Production has begun on the Jaguar Classic D-Type, a continuation of the race-winning sports car that the English company stopped producing in 1956.
The rebooted racer, which retains the original styling, is a copy of the three-time Le Mans 24 Hours winner.
Specifications on the new car have not been released, but Jaguar says the Classic D-Type will be "authentic" and "orginal" and "period correct."
That means, the company says, it will be powered by a naturally-aspirated six-cylinder engine -- just like the race winners.
Only 25 will be made, at the Land Rover Classic Works facility in Warwickshire, England. Buyers lucky enough to nab one may choose between a 1955 short-nose or 1956 long-nose bodywork version.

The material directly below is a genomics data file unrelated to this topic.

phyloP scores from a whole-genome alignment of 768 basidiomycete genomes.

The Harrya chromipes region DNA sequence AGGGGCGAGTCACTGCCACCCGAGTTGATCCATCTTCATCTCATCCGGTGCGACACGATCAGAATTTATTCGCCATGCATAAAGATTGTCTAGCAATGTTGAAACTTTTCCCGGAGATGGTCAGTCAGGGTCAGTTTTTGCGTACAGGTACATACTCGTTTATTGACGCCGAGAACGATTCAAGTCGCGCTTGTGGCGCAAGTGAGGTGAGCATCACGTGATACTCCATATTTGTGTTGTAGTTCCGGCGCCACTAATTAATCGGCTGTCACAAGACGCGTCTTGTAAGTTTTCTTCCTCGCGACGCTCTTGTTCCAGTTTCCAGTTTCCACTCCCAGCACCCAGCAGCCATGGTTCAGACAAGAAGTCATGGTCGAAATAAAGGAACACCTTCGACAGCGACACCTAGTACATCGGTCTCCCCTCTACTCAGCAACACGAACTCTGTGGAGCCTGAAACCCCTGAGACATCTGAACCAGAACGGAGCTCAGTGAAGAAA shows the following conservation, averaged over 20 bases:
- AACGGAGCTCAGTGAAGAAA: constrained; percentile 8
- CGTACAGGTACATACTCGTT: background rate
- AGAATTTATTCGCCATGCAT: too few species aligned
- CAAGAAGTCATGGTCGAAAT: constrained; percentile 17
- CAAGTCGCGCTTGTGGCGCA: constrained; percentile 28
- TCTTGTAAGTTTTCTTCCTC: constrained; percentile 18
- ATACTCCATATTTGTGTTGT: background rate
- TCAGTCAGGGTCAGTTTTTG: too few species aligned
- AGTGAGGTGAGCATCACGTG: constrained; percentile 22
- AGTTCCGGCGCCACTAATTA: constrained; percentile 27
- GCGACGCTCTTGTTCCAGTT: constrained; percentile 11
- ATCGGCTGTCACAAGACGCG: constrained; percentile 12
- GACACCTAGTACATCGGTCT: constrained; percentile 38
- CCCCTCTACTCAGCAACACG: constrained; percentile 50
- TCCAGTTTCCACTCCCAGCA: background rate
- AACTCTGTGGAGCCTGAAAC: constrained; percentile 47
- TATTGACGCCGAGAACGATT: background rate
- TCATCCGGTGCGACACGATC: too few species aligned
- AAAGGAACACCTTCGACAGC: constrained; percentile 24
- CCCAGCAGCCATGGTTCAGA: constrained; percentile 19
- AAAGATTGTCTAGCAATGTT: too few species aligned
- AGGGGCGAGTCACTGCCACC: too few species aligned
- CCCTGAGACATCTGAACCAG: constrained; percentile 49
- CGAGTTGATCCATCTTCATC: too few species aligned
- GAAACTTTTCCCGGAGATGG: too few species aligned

The Classics line has done well for Jaguar, a division of Jaguar Land Rover, the carmaker now owned by massive Tata Motors of India.
Jaguar has already produced and sold a limited run of six Lightweight E roadsters and nine XKSS models. The Lightweights were going for $1.5 million each. The XKSS cars went for about $1.4 million apiece.
The originals are worth more. A 1955 D-Type sold at a 2016 RM Sotheby's auction for just over $21 million -- the highest price ever paid at auction for a British sports car.
The new D-Types will get their physical debuts this week at the Salon Retromobile car show in Paris.
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